“If they follow you always, then they’re not talented. Talented players have their own ideas. People who have experience in football can show them some ways. At the end, the players have to see (for themselves) if they can take the next step.”
“It wasn’t just a matter of being tough; it was a matter of trying to guide a young player who was very ambitious and skillful. Young players will make mistakes and they’re entitled to do so. You have to show the players different ways to go to the next step.”
“These players aren’t babies anymore, and they’re growing into football manhood. Older coaches might have the experience in other leagues and knowledge from the sport. They must use it. On the other hand, coaches must not overreact. In the end, the players must find their way.”
- Guus Hiddink, former football head coach of Korea
SEOUL, May 6 (Korea Bizwire) — Guus Hiddink, a successful football head coach from the Netherlands, has made a career out of building something from nothing, of bringing out the best in underachieving players.
In the book of the 68-year-old Dutchman, doing so requires some tough love.
Speaking to Yonhap News Agency during his visit to Seoul on Wednesday, Hiddink, former South Korea boss currently coaching the Netherlands, said confrontations are bound to happen when working with young players.
Hiddink remains a national icon in South Korea, 13 years after coaching the underdog to the semifinals at the 2002 FIFA World Cup. He said he still visits the country two, three times a year for charitable causes and called South Korea “my second home.” This week, he’s here as an honorary president of the organizing committee for the Seoul International Blind Sports Federation World Games.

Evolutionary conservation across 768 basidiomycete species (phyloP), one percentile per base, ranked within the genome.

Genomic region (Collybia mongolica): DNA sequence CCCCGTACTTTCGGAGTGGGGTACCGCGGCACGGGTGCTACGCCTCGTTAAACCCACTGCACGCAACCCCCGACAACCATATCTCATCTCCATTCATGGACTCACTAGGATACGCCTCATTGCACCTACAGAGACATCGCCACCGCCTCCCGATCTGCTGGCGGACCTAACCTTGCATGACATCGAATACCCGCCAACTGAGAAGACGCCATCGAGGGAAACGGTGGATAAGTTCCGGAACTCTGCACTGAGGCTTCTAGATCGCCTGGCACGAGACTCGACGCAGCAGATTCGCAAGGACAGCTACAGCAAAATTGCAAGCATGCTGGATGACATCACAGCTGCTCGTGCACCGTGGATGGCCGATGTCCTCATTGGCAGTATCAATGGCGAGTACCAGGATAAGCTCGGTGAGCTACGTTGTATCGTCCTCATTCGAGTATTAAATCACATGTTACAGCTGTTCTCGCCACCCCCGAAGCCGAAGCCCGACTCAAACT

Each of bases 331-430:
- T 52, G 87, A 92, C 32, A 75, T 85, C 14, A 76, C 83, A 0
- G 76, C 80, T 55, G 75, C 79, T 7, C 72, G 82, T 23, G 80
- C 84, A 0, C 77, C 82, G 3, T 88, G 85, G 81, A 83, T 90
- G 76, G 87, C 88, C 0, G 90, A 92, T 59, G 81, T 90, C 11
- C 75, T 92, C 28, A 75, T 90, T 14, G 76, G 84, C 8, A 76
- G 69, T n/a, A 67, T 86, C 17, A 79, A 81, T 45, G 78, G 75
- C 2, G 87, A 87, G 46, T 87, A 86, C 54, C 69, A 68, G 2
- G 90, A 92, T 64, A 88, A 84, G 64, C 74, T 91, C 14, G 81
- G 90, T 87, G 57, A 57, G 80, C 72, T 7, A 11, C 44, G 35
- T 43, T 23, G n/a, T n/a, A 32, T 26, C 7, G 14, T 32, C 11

Hiddink cited his experience with the current Dutch star Arjen Robben when he coached the dynamo on the top domestic club PSV Eindhoven. Earlier in the week, former South Korea international Lee Young-pyo, who played for Hiddink on the national team and later on PSV, penned a newspaper column saying he knew of Hiddink’s tough-love ways with Robben when the player was still a teenager.
Hiddink acknowledged he had his run-ins with Robben, but they were “always fair and direct.”
“You have to try to (coach) with all the love and passion you have for young players,” the coach added. “And Robben made good choices.”
Hiddink’s theory may well apply to a current situation in South Korea involving a hotshot teenager named Lee Seung-woo. The 17-year-old forward, who plays for FC Barcelona’s under-19 side, recently made headlines for his cantankerous behavior during an invitational under-18 tournament in South Korea. Lee, the youngest player for the host, often became visibly frustrated on missed opportunities and took out his anger on advertising boards.
For years, Lee has been groomed to be the next great star in South Korean football. Some say Lee should be given more leeway with his behavior because he’s still young and trying to do otherwise may discourage him. Critics point out Lee must get his act together and learn to play better within a team. Lee Young-pyo also expressed his dismay at Lee’s demonstrative behavior in his column.
Hiddink said maintaining balance will be the key.
“These players aren’t babies anymore, and they’re growing into football manhood,” he said. “Older coaches might have the experience in other leagues and knowledge from the sport. They must use it. On the other hand, coaches must not overreact. In the end, the players must find their way.”